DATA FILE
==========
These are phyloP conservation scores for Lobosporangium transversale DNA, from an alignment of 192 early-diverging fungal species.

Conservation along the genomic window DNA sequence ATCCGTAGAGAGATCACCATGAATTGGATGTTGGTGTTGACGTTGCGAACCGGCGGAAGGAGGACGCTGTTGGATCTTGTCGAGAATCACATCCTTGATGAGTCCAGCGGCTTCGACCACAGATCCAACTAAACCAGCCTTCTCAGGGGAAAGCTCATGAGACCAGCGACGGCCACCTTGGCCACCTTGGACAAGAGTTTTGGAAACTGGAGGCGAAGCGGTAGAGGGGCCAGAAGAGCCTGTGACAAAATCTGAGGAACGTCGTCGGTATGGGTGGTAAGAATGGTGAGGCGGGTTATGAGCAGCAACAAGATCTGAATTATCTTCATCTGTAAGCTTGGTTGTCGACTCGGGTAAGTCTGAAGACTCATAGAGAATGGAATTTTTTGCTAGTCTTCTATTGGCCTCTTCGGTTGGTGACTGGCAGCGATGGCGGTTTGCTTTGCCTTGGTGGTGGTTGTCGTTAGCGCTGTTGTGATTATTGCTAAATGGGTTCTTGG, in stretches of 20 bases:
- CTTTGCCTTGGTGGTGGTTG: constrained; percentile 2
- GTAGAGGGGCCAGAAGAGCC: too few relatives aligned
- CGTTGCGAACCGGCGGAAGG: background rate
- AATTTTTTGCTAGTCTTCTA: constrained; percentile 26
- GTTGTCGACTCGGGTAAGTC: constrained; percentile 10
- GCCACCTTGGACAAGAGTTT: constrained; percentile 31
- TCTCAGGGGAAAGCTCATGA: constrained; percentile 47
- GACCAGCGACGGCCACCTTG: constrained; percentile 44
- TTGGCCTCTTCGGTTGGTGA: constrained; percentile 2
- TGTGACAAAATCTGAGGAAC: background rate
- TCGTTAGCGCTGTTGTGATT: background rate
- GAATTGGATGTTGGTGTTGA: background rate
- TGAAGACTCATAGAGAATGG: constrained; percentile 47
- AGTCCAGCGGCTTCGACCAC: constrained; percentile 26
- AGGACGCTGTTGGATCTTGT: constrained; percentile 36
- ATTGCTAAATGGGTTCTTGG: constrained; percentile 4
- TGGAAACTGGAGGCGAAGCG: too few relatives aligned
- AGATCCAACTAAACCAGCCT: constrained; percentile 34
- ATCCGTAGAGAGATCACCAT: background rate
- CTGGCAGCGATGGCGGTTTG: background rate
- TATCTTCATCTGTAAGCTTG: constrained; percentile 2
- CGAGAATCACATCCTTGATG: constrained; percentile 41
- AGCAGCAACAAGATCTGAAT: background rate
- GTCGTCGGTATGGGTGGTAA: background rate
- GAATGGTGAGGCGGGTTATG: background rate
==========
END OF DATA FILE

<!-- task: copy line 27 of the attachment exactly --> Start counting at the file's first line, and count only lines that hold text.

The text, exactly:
- GAATGGTGAGGCGGGTTATG: background rate